A very important word from Maryann of Raise Healthy Eaters…
Erin does an excellent job of showing you how to save money without compromising nutrition. Yet there are many people who still believe eating healthy has to put a huge dent in their wallets.
To prove that there are many inexpensive and nutritious options available, I’ve come up with my top five favorites:
1. Beans – One of the healthiest and least expensive foods around is beans. Whether you buy them canned or dried, they are very inexpensive and versatile to cook with. Try black, kidney, pinto, white beans or lentils.
Why are beans so great? They are packed with protein, fiber, B vitamins, iron and are low in fat. Plus, with plenty of soluble fiber they’ll fill your family up while keeping cholesterol levels at bay. The Dietary Guidelines for Americans recommend Americans consume 3 cups of beans weekly.
Try this tasty recipe for Beef and Black Bean Burritos.
2. Brown rice – Switching from white to brown rice is an easy change to make, both in terms of money and health. Even though brown rice cost almost the same as white, it contains more fiber and nutrients because it’s a whole grain (the bran and germ has not been removed).
For a super frugal example, see Erin’s Lentil and Brown Rice Casserole recipe.
3. Canned fish – Most health organizations recommend Americans eat fish twice a week, yet you might get squeamish when seeing the salmon at 10 dollars a pound. But canned versions of both tuna and salmon are much cheaper and provide the same essential omega-3 fats kids and adults need (DHA & EPA).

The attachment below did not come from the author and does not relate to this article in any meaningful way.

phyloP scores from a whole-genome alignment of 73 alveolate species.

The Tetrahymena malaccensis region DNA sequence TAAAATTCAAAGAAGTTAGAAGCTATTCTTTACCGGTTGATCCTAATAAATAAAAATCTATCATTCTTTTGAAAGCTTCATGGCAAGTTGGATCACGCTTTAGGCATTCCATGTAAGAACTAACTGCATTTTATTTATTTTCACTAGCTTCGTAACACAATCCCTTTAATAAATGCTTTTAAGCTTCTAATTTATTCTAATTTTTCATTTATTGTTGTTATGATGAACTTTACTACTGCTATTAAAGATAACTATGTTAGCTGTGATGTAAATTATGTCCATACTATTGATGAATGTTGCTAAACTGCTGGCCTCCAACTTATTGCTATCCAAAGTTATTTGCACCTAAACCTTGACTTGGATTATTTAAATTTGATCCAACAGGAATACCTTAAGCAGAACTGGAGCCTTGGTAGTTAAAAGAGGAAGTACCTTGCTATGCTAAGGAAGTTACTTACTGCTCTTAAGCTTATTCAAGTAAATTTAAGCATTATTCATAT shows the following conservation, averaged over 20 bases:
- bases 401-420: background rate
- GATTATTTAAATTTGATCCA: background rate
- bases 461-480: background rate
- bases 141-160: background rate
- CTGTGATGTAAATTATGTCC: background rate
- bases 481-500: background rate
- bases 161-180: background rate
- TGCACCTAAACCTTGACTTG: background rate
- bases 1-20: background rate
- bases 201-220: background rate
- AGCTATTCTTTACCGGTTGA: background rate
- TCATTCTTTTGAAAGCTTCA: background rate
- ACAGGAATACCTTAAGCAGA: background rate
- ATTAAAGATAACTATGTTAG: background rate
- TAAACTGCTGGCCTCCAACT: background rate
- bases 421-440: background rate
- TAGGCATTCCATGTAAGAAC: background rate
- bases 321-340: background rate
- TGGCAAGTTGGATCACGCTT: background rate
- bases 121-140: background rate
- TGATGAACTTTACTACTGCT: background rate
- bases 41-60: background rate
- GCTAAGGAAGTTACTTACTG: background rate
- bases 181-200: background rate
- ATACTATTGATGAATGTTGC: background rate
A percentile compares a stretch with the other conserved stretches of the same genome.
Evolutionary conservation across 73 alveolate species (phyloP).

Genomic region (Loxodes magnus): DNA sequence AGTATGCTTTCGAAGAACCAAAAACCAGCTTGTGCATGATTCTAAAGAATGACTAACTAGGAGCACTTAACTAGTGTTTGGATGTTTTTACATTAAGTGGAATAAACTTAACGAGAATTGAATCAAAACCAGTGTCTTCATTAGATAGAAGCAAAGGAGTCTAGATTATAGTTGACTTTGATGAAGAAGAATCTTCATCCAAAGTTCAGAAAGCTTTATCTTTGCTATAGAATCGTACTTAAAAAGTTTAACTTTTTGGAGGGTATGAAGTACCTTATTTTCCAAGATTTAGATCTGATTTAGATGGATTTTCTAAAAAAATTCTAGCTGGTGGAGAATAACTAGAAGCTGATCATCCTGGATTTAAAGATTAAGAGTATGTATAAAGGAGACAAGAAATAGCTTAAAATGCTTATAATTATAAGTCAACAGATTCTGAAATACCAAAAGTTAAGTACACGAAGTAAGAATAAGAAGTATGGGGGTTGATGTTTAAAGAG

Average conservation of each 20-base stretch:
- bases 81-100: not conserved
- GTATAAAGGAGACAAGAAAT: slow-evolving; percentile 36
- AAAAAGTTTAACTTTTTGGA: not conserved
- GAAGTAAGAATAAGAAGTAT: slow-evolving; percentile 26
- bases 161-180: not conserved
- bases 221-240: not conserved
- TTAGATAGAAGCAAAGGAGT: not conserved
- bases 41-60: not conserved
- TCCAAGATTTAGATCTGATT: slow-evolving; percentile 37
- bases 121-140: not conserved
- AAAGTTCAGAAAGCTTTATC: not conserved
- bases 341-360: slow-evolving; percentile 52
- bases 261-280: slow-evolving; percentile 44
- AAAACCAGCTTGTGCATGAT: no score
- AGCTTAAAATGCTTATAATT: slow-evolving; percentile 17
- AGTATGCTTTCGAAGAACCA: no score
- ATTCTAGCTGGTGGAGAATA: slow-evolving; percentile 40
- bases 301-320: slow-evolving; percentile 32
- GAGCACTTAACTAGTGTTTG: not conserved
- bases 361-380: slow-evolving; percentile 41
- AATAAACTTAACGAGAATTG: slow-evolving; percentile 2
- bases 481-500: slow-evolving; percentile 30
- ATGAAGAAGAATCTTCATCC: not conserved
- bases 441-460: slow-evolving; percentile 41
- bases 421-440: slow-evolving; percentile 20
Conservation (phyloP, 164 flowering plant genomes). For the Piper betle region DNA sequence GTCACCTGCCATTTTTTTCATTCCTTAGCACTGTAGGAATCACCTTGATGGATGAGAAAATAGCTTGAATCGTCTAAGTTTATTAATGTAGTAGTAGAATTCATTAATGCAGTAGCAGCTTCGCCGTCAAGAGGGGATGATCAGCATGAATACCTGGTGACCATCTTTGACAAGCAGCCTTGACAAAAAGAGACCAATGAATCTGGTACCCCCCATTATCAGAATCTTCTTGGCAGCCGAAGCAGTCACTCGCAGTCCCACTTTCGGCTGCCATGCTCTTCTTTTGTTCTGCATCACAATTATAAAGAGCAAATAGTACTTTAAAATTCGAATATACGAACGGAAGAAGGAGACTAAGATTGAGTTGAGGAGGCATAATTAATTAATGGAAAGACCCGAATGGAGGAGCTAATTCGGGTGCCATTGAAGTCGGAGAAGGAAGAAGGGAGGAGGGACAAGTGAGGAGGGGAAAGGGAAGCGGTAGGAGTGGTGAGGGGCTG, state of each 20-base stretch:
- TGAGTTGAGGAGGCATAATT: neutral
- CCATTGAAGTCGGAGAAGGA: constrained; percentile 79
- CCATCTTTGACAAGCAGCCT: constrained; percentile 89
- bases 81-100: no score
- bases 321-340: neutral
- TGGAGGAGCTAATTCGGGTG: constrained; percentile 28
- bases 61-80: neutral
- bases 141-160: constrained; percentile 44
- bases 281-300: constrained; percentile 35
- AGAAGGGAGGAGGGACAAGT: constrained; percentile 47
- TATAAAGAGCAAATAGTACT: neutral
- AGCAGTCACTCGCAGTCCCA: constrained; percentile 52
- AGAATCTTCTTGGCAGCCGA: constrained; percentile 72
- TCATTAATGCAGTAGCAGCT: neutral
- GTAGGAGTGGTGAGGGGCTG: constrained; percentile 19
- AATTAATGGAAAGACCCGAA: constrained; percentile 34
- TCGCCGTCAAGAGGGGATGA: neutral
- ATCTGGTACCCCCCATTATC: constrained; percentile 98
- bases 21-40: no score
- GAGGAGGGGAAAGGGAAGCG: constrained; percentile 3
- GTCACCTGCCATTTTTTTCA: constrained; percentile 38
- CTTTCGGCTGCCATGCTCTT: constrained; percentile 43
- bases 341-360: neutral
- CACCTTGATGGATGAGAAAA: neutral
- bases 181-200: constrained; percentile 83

Not only does light canned tuna contain less mercury than albacore, it’s less expensive. And you can use canned salmon in everything from crab cakes to toppings for a salad.
For inspiration, see Erin’s Tuna Melt Recipe.
4. Eggs – There’s no easier-to-make complete protein than an egg. At less than 2 dollars per dozen, they are a steal. Eggs not only contain quality protein, but also a variety of nutrients including selenium and riboflavin.
5. Fruits and veggies – Everyone knows fruits and veggies are healthy but they are often associated with high cost. Save money by buying what’s in season, growing your own garden, looking for deals (frozen and fresh) and stocking up and checking the local farmer’s market.
What are some of your most favorite healthy (and inexpensive) foods?
Maryann Tomovich Jacobsen, MS, RD is a registered dietitian, mother of two and creator of Raise Healthy Eaters, a blog dedicated to providing parents with credible nutrition advice. To get started on her site, see her Nutrition for Children section.